This one's been on my TBR list for awhile, but it's such a slim book that I put off reading it for awhile after picking it up from the library - short books like this I usually finish up in less than two subway rides, leaving me bored and bookless for part of my commute home. But then I heard some Printz rumblings for this and figured that a lazy Saturday night spent in bed, where I was trying to rest and kick the last bit of my week-long cold, was the perfect time to pick it up.
When Elle's mother picks up a new boyfriend that doesn't want to deal with a teenager in the house, she's set up in her own apartment on the other side of New York City. For most almost-16 year olds, this would be a dream come true, but Elle's just angry that her mother is pushing her aside for the comfort of her newest boyfriend - who, by the way, is taking her mother on a cruise over Elle's 16th birthday. There are only two good things about the new apartment: getting to pick out a new cat (a scared, scarred black cat, the antithesis of everything her mother likes), and her new neighbors - specifically Frank, who may be older and has a girlfriend, but Elle can't help immediately forming a little crush on him.
The new boyfriend also doesn't want to pay for Elle's private school, so she's starting a new school year at a new school, where the only people interested in being friendly are a group of outsiders, most of whom happen to be gay.
When Elle isn't sure she wants to be friends with this group - not that she's homophobic or anything - Frank is the one that listens to her. Frank and his girlfriend invite Elle over for homemade chicken soup, and introduce her to the wonders of photography. Just as Elle begins to acknowledge she's falling for Frank and falling hard, she's shocked to discover that "Frank" hasn't always been Frank - he is, in fact, a transgendered man. The truth turns Elle's world upside down, forcing her to search for the true meanings of friendship and family.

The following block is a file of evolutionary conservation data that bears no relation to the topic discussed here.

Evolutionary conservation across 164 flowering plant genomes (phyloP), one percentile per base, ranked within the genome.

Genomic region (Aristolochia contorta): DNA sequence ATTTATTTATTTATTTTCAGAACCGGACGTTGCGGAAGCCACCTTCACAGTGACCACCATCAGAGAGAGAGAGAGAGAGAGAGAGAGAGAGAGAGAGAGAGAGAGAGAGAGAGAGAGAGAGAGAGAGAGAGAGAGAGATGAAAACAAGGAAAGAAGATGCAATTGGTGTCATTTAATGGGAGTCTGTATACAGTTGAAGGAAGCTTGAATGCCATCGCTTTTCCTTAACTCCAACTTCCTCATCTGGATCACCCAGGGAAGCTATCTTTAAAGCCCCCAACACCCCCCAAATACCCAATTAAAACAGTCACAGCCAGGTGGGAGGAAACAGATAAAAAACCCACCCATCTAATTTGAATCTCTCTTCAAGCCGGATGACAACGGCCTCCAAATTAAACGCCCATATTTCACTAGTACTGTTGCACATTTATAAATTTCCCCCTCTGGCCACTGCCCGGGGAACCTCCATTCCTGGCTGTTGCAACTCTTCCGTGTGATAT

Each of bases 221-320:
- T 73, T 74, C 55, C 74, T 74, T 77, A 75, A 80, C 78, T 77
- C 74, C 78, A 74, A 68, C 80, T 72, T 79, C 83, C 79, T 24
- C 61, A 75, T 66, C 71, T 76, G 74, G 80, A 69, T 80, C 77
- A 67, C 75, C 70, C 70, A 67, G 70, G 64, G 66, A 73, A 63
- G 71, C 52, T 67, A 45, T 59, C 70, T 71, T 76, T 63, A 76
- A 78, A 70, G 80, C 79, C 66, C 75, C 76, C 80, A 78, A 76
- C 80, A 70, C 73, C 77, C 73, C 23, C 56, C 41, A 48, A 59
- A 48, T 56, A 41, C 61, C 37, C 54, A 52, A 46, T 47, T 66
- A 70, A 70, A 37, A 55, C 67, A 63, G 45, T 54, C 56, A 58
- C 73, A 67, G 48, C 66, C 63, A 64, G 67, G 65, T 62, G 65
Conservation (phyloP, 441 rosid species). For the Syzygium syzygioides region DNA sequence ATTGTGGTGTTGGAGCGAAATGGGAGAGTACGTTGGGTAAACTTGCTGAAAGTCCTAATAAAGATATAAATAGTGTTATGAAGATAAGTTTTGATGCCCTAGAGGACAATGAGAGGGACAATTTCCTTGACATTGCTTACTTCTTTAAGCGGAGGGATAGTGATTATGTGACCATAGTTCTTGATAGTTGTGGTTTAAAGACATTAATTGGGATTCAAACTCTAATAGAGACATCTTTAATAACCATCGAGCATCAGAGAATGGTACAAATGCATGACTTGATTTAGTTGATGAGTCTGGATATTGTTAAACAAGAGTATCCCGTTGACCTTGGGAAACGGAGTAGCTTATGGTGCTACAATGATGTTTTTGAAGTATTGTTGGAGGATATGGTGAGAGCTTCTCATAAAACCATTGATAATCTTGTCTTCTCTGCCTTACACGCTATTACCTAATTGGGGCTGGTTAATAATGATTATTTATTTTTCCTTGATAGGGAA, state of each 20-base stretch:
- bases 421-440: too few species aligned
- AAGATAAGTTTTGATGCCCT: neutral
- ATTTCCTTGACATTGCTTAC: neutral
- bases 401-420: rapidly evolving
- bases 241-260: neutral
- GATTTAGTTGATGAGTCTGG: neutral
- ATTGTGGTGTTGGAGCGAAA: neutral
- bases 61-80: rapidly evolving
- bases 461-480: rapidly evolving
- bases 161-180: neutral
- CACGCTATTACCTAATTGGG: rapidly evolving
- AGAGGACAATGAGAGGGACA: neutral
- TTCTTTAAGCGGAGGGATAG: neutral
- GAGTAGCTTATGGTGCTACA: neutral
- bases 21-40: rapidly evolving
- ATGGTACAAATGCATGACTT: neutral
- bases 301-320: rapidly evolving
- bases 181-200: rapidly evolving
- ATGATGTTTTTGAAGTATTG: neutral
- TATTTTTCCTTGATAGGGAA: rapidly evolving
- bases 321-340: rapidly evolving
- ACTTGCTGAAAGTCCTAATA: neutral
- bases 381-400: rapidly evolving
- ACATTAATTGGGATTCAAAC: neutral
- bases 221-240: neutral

The writing here is spare but thoughtful, and feels very much like we have a direct line to Elle's thoughts. On that level I can totally see why there was Printz buzz for this. On the other hand, there's a stunning lack of character development. Elle, Frank and Elle's new school friend, Wilbur, are the only three that get any sort of depth, but even Frank and Wilbur feel more like stock characters. Here's how bad it was for me: at one point, Elle's cat is sick and needs to be given antibiotics twice a day. At the same time, one of the other characters ends up in the hospital and Elle is spending most of her time there. During this dramatic time, all I could think was that she needed to keep giving the cat antibiotics or it was going to die. I know my great love of cats probably makes me biased, but I really shouldn't have more sympathy for a cat than human characters.
Hyde does do a good job presenting Frank as just another character and never slips into being too didactic about the particulars of trans life. Details of Frank's transition, and of continuing issues as part of his trans identity, are integrated into the story and only those bits that have an impact on what's happening at the moment are included. I note this because the last book I read with a transgendered character was Almost Perfect, which did stop to explain the minutiae of transitioning. However, the presence of a transgendered character is about the only similarity between the two novels (I still highly recommend Almost Perfect - and, of course, so did the Stonewall Award committee!).